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Legal obligation to sell?

Am I obligated to sell an item at mismarked price...

     
1:23 am on May 25, 2007 (gmt 0)

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I encountered a problem with a customer today. I recently built a new ecommerce website but when I uploaded the product database some columns were mis-aligned, merged, or something to that effect. This snafu caused some of the product prices to get screwed up. Long story short, A $200 item wound up being listed for $1. Well this customer saw this snafu and tried to place an order for it. I caught the error before the order was processed and called the customer to explain. He was irate over the phone because I wouldn't sell the item for $1. He claims that I am legally obligated to sell the item to him for that price.

I've heard of "Bait and switch" laws before, but am I really obligated to sell this item to him for a buck?

3:16 am on May 25, 2007 (gmt 0)

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What country are you in?
----
In the US and England the law has long held that quoted prices in newspaper ads aren't binding on the seller especially where the error would be obvious to anyone.

Otherwise, an innocent misprint could, say, put a car dealer out of business in a day while giving buyers an undeserved windfall.

4:20 am on May 25, 2007 (gmt 0)

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Do you have any disclaimer on the site for errors, e.g.: While every effort has been made to ensure accuracy, we cannot be responsible for errors, omissions, or misprints. Prices are subject to confirmation and change without notice"

Remember, this is just an example.

4:24 am on May 25, 2007 (gmt 0)

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He claims that I am legally obligated to sell the item to him for that price.

I would ask him to provide the legal documents that show you are liable and you'll gladly do it. He won't, they don't exist (to my knowledge.) By the way, welcome aboard. :-)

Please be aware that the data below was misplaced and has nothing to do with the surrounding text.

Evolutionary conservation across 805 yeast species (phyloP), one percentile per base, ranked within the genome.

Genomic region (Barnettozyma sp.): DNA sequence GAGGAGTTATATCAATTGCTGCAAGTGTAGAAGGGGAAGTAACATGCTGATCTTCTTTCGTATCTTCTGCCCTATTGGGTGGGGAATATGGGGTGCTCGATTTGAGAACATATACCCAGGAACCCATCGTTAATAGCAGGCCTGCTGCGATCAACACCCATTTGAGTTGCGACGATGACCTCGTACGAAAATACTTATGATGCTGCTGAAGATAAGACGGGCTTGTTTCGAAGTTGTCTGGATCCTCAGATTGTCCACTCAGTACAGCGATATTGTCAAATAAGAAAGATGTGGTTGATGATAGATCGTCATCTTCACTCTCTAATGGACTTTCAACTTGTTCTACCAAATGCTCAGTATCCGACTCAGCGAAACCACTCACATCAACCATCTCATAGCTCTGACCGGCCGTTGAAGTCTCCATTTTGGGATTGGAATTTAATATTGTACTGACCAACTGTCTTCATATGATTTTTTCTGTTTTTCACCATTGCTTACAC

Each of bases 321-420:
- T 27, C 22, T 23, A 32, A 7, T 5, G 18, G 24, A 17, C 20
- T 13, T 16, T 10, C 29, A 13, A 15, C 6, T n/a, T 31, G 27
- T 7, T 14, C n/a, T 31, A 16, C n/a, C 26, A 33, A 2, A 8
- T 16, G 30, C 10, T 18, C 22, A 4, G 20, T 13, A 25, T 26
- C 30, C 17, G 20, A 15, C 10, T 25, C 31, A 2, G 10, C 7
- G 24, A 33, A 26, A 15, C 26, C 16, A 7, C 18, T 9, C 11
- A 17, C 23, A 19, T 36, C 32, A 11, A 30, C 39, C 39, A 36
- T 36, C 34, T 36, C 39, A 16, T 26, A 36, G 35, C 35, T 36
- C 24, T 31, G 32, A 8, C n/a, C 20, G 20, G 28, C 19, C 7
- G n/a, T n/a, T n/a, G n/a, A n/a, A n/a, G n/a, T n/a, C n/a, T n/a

4:32 am on May 25, 2007 (gmt 0)

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rocknbil mades an excellant point. Put the proof of burden on the buyer.
8:51 am on May 25, 2007 (gmt 0)

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... and also the burden of proof :)
8:59 am on May 25, 2007 (gmt 0)

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File a case of mental agony and waste of time on user he will buy it from some one else for $1 :)

Just see the disclamair stuff , update it if you already dont have and then point the user to that page if he still pops up

Good luck with website and welcome to WebmasterWorld

9:04 am on May 25, 2007 (gmt 0)

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You've not said what country you live in, or quite how the offer was worded. In many countries your offer of sale is an 'invitation to treat' and not a 'contractual offer'. It is not normally 'bait and switch' unless you are offering an alternative product (i.e. not the same product at a corrected price).

In general, the magic four characters required to clarify this situation are "E&EO", preferably in the footer of every page.

You may be able to diffuse the situation by sending him off to one of your competitors who offers a 'price match' or 'double the difference' type offer!

10:06 am on May 25, 2007 (gmt 0)

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[post edit window addition]

As some people will read this thread in order to try to shore up their plan to deliberately mismark prices...
...I am pretty sure that you'd be in a very dodgy position legally if you didn't correct the price the moment you were informed about it.

10:13 am on May 25, 2007 (gmt 0)

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In short, he is trying to screw you. Play games with him. Take his card number incorrectly, when he calls to complain about non-delivery tell him the card didn't work and take another one, send him a snail mail letter to say the number is wrong, take the first card again, forget to send him the letter in the post, or send it to his card company by mistake....
10:14 am on May 25, 2007 (gmt 0)

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If I were you, I'd not do what oddsod said... not because it wouldn't be fun, but because you would be quickly signifying your agreement to sell at the mismarked price, and you'd be in a whole other kettle of fish then.

I learnt this from dealing with 'cheque in the post' clients... once they've stated that the cheque is in the post they lose their ability to claim that the money isn't owed or the work is substandard, etc.

2:53 pm on May 25, 2007 (gmt 0)